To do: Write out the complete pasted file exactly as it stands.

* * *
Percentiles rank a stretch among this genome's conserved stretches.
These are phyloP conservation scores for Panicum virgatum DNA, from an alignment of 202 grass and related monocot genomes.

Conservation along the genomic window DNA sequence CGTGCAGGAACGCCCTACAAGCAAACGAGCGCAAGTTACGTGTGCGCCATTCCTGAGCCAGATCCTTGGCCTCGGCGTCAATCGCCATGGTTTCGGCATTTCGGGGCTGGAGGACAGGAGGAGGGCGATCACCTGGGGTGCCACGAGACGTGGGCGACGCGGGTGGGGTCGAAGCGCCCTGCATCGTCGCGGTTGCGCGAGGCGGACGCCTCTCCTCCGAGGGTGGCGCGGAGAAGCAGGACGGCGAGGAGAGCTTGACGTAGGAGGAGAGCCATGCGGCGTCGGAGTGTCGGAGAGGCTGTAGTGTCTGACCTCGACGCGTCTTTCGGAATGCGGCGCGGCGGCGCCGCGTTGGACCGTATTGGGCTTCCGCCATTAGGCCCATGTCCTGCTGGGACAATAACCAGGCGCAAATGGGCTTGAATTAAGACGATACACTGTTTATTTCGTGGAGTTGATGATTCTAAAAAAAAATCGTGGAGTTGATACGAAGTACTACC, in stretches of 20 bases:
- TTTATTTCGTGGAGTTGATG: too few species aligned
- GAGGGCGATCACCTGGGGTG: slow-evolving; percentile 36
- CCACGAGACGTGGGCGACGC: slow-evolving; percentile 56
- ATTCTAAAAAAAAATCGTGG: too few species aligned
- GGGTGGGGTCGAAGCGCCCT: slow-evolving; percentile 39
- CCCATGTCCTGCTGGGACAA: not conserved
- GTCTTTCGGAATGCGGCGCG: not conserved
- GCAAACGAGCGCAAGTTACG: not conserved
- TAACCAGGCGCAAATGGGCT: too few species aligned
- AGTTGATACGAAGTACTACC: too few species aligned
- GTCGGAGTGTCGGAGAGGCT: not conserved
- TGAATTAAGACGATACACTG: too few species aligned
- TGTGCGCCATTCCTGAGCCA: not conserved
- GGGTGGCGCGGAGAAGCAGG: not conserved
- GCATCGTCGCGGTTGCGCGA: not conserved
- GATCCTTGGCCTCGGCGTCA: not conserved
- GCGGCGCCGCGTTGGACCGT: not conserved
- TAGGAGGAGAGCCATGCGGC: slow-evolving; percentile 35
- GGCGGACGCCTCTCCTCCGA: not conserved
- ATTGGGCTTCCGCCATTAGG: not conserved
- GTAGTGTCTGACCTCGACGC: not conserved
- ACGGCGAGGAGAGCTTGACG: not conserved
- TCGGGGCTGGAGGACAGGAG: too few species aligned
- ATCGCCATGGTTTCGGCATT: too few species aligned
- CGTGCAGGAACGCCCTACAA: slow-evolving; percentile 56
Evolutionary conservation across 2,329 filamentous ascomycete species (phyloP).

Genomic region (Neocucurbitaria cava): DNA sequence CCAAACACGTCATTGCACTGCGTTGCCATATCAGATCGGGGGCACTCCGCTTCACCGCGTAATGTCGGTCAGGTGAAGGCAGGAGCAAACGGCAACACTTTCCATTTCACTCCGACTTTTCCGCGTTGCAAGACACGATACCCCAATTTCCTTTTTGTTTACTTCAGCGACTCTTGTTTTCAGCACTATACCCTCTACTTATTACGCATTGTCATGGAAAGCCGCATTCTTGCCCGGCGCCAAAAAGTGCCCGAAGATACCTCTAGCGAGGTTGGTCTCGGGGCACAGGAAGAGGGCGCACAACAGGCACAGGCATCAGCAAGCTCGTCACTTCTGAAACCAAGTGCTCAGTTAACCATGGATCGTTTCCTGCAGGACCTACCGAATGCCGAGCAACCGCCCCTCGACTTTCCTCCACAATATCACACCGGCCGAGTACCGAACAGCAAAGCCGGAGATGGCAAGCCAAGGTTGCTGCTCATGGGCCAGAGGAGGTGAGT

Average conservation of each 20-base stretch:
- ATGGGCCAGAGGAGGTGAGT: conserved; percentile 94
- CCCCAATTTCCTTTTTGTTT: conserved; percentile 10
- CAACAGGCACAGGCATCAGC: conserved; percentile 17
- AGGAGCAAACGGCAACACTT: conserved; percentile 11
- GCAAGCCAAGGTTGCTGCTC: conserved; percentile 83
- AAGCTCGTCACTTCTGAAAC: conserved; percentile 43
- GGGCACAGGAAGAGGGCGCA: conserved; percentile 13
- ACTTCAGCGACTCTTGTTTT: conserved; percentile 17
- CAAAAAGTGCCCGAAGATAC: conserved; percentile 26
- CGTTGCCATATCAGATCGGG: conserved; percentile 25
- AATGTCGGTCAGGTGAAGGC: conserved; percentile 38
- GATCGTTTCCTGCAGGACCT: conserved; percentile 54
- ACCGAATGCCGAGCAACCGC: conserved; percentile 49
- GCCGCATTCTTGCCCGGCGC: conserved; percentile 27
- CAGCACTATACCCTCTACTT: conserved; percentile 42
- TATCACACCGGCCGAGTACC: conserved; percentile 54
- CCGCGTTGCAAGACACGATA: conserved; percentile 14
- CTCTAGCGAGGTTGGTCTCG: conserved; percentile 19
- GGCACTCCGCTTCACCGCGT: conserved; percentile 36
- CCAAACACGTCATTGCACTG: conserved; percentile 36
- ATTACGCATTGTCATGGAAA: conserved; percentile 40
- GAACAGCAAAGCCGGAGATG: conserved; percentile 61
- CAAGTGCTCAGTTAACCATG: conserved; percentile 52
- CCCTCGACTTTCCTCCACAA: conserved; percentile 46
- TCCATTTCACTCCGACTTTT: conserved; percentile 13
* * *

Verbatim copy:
Percentiles rank a stretch among this genome's conserved stretches.
These are phyloP conservation scores for Panicum virgatum DNA, from an alignment of 202 grass and related monocot genomes.

Conservation along the genomic window DNA sequence CGTGCAGGAACGCCCTACAAGCAAACGAGCGCAAGTTACGTGTGCGCCATTCCTGAGCCAGATCCTTGGCCTCGGCGTCAATCGCCATGGTTTCGGCATTTCGGGGCTGGAGGACAGGAGGAGGGCGATCACCTGGGGTGCCACGAGACGTGGGCGACGCGGGTGGGGTCGAAGCGCCCTGCATCGTCGCGGTTGCGCGAGGCGGACGCCTCTCCTCCGAGGGTGGCGCGGAGAAGCAGGACGGCGAGGAGAGCTTGACGTAGGAGGAGAGCCATGCGGCGTCGGAGTGTCGGAGAGGCTGTAGTGTCTGACCTCGACGCGTCTTTCGGAATGCGGCGCGGCGGCGCCGCGTTGGACCGTATTGGGCTTCCGCCATTAGGCCCATGTCCTGCTGGGACAATAACCAGGCGCAAATGGGCTTGAATTAAGACGATACACTGTTTATTTCGTGGAGTTGATGATTCTAAAAAAAAATCGTGGAGTTGATACGAAGTACTACC, in stretches of 20 bases:
- TTTATTTCGTGGAGTTGATG: too few species aligned
- GAGGGCGATCACCTGGGGTG: slow-evolving; percentile 36
- CCACGAGACGTGGGCGACGC: slow-evolving; percentile 56
- ATTCTAAAAAAAAATCGTGG: too few species aligned
- GGGTGGGGTCGAAGCGCCCT: slow-evolving; percentile 39
- CCCATGTCCTGCTGGGACAA: not conserved
- GTCTTTCGGAATGCGGCGCG: not conserved
- GCAAACGAGCGCAAGTTACG: not conserved
- TAACCAGGCGCAAATGGGCT: too few species aligned
- AGTTGATACGAAGTACTACC: too few species aligned
- GTCGGAGTGTCGGAGAGGCT: not conserved
- TGAATTAAGACGATACACTG: too few species aligned
- TGTGCGCCATTCCTGAGCCA: not conserved
- GGGTGGCGCGGAGAAGCAGG: not conserved
- GCATCGTCGCGGTTGCGCGA: not conserved
- GATCCTTGGCCTCGGCGTCA: not conserved
- GCGGCGCCGCGTTGGACCGT: not conserved
- TAGGAGGAGAGCCATGCGGC: slow-evolving; percentile 35
- GGCGGACGCCTCTCCTCCGA: not conserved
- ATTGGGCTTCCGCCATTAGG: not conserved
- GTAGTGTCTGACCTCGACGC: not conserved
- ACGGCGAGGAGAGCTTGACG: not conserved
- TCGGGGCTGGAGGACAGGAG: too few species aligned
- ATCGCCATGGTTTCGGCATT: too few species aligned
- CGTGCAGGAACGCCCTACAA: slow-evolving; percentile 56
Evolutionary conservation across 2,329 filamentous ascomycete species (phyloP).

Genomic region (Neocucurbitaria cava): DNA sequence CCAAACACGTCATTGCACTGCGTTGCCATATCAGATCGGGGGCACTCCGCTTCACCGCGTAATGTCGGTCAGGTGAAGGCAGGAGCAAACGGCAACACTTTCCATTTCACTCCGACTTTTCCGCGTTGCAAGACACGATACCCCAATTTCCTTTTTGTTTACTTCAGCGACTCTTGTTTTCAGCACTATACCCTCTACTTATTACGCATTGTCATGGAAAGCCGCATTCTTGCCCGGCGCCAAAAAGTGCCCGAAGATACCTCTAGCGAGGTTGGTCTCGGGGCACAGGAAGAGGGCGCACAACAGGCACAGGCATCAGCAAGCTCGTCACTTCTGAAACCAAGTGCTCAGTTAACCATGGATCGTTTCCTGCAGGACCTACCGAATGCCGAGCAACCGCCCCTCGACTTTCCTCCACAATATCACACCGGCCGAGTACCGAACAGCAAAGCCGGAGATGGCAAGCCAAGGTTGCTGCTCATGGGCCAGAGGAGGTGAGT

Average conservation of each 20-base stretch:
- ATGGGCCAGAGGAGGTGAGT: conserved; percentile 94
- CCCCAATTTCCTTTTTGTTT: conserved; percentile 10
- CAACAGGCACAGGCATCAGC: conserved; percentile 17
- AGGAGCAAACGGCAACACTT: conserved; percentile 11
- GCAAGCCAAGGTTGCTGCTC: conserved; percentile 83
- AAGCTCGTCACTTCTGAAAC: conserved; percentile 43
- GGGCACAGGAAGAGGGCGCA: conserved; percentile 13
- ACTTCAGCGACTCTTGTTTT: conserved; percentile 17
- CAAAAAGTGCCCGAAGATAC: conserved; percentile 26
- CGTTGCCATATCAGATCGGG: conserved; percentile 25
- AATGTCGGTCAGGTGAAGGC: conserved; percentile 38
- GATCGTTTCCTGCAGGACCT: conserved; percentile 54
- ACCGAATGCCGAGCAACCGC: conserved; percentile 49
- GCCGCATTCTTGCCCGGCGC: conserved; percentile 27
- CAGCACTATACCCTCTACTT: conserved; percentile 42
- TATCACACCGGCCGAGTACC: conserved; percentile 54
- CCGCGTTGCAAGACACGATA: conserved; percentile 14
- CTCTAGCGAGGTTGGTCTCG: conserved; percentile 19
- GGCACTCCGCTTCACCGCGT: conserved; percentile 36
- CCAAACACGTCATTGCACTG: conserved; percentile 36
- ATTACGCATTGTCATGGAAA: conserved; percentile 40
- GAACAGCAAAGCCGGAGATG: conserved; percentile 61
- CAAGTGCTCAGTTAACCATG: conserved; percentile 52
- CCCTCGACTTTCCTCCACAA: conserved; percentile 46
- TCCATTTCACTCCGACTTTT: conserved; percentile 13